Dear Editor,

  Employers and injured workers should be able to deal with BWC directly. There is no need for employers to work through insurance companies which charge high fees, for them to get into a favorable groups. These companies make big profits and pay their executives high salaries. When a worker gets injured, another for profit company administers the case, overseeing the costs of hospitals, physicians etc. To many injured worker must sue to get their just benefits. Often the employer is penalized because the injured worker is allowed to not work for a longer time than necessary. Often if the employee works for cash on another job during his “recovery”, no action is taken even when the BWC and the company administrating the case know it. When an employer has one or more injury to his employees, the premiums go so high that small companies sometimes must go out of business.It also causes businesses to go to other states.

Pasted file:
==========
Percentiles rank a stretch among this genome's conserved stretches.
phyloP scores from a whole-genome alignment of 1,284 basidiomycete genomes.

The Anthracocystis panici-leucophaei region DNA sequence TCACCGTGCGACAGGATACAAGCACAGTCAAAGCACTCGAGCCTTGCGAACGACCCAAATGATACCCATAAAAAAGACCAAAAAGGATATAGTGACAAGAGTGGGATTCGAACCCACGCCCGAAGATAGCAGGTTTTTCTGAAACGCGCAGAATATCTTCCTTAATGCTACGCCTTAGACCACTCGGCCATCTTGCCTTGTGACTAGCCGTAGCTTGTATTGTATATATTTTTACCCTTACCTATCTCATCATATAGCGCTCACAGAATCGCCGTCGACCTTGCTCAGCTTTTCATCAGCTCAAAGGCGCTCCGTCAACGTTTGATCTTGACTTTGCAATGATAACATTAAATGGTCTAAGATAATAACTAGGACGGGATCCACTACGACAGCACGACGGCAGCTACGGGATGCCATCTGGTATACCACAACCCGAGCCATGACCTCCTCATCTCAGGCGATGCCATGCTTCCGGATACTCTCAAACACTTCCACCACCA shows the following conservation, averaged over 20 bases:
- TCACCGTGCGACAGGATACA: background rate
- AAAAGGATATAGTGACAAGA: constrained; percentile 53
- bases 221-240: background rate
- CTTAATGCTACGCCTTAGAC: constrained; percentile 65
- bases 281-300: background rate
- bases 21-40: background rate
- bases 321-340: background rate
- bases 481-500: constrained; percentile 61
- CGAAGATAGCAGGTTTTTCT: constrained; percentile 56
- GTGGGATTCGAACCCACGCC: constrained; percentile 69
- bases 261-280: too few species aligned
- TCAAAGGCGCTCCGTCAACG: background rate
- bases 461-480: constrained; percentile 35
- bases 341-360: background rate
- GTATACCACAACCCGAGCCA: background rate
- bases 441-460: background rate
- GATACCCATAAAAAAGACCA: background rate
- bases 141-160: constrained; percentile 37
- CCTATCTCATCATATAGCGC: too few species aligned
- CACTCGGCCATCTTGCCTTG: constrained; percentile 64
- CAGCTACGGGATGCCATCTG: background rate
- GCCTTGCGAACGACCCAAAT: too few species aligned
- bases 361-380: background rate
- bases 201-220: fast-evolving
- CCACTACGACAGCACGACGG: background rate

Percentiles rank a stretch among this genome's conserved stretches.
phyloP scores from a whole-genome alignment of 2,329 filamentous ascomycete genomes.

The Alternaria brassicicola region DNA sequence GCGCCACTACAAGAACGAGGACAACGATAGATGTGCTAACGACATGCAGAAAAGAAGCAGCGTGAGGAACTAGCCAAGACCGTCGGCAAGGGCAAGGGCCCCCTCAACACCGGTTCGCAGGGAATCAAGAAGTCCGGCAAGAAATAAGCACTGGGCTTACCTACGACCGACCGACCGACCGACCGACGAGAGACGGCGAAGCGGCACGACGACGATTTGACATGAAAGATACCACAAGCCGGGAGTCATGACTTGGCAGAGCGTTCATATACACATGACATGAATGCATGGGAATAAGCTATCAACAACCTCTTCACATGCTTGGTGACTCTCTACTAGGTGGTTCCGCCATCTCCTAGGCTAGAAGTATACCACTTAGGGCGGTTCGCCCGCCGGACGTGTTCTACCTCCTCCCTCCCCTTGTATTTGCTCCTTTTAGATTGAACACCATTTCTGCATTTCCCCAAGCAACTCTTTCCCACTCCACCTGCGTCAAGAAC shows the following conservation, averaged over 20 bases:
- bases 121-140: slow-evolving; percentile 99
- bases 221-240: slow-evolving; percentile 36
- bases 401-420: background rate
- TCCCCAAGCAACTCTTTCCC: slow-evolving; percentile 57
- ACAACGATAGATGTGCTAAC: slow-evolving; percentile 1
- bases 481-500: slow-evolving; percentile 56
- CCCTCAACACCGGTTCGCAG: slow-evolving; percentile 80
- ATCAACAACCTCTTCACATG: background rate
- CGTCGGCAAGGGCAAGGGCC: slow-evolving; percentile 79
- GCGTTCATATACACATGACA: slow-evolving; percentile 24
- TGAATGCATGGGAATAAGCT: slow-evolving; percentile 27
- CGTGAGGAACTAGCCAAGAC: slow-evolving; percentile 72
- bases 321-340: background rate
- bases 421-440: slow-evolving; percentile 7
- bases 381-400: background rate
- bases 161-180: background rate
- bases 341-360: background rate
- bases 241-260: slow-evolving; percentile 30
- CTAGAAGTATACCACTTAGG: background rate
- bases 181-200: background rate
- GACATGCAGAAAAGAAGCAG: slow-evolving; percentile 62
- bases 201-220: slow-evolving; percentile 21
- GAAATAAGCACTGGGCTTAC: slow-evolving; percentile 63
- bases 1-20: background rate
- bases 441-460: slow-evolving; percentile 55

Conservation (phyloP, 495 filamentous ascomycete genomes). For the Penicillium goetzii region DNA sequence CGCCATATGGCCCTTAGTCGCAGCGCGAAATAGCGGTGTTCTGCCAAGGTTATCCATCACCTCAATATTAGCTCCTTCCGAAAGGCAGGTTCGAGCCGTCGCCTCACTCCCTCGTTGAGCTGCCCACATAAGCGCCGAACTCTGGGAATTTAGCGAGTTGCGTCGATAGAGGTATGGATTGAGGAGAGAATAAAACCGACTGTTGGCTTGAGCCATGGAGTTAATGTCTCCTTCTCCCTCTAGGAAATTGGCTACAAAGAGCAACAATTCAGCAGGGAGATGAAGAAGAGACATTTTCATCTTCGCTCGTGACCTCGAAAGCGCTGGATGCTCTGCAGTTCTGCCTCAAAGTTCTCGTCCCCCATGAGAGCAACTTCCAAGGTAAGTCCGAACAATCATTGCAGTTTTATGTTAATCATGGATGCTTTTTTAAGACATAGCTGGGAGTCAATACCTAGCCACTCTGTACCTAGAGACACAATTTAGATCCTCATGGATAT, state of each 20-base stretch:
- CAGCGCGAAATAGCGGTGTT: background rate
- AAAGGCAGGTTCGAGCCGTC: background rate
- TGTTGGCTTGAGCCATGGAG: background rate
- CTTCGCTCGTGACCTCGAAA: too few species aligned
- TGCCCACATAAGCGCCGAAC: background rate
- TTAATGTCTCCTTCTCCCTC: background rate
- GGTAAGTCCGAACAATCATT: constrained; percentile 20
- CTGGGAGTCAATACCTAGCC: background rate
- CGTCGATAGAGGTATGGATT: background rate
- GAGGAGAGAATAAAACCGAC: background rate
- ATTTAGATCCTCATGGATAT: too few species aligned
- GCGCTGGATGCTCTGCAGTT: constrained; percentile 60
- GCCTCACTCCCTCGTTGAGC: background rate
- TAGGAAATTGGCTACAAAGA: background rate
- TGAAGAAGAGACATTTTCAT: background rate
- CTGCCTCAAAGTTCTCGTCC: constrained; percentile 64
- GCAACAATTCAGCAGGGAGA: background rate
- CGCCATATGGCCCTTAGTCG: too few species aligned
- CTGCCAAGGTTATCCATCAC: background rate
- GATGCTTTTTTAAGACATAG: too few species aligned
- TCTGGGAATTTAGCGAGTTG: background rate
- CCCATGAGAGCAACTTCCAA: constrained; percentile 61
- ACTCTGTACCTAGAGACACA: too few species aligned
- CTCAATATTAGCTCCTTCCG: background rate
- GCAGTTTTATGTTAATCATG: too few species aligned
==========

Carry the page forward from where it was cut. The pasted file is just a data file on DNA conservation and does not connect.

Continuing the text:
In a recent year BWC paid out $2.08 billion in benefits and employers paid $2.2 billion into the fund. BWC has assets of $21 billion. Why is this surplus so large? How can there be a catastrophic loss requiring this large surplus? Sixty companies have been managing the investments. Most management fees are 1% per year, for a total of $220 million. Some of the investments were high risk, such as rare coins and hedge funds. It has been proven that there was pay to play by some of these investment managing companies. By contrast, about 80% of the School Teacher’s Retirement money is invested by employees in houses, at a small fraction of a fee. As with privatization of most governmental functions, this system in BWC leads to higher costs, large salaries for executives of the companies and more chances for fraud. There is ineffective oversight and auditing of the BWC.

Sincerely, Albert A. Gabel
Professor Emeritus
Ohio State University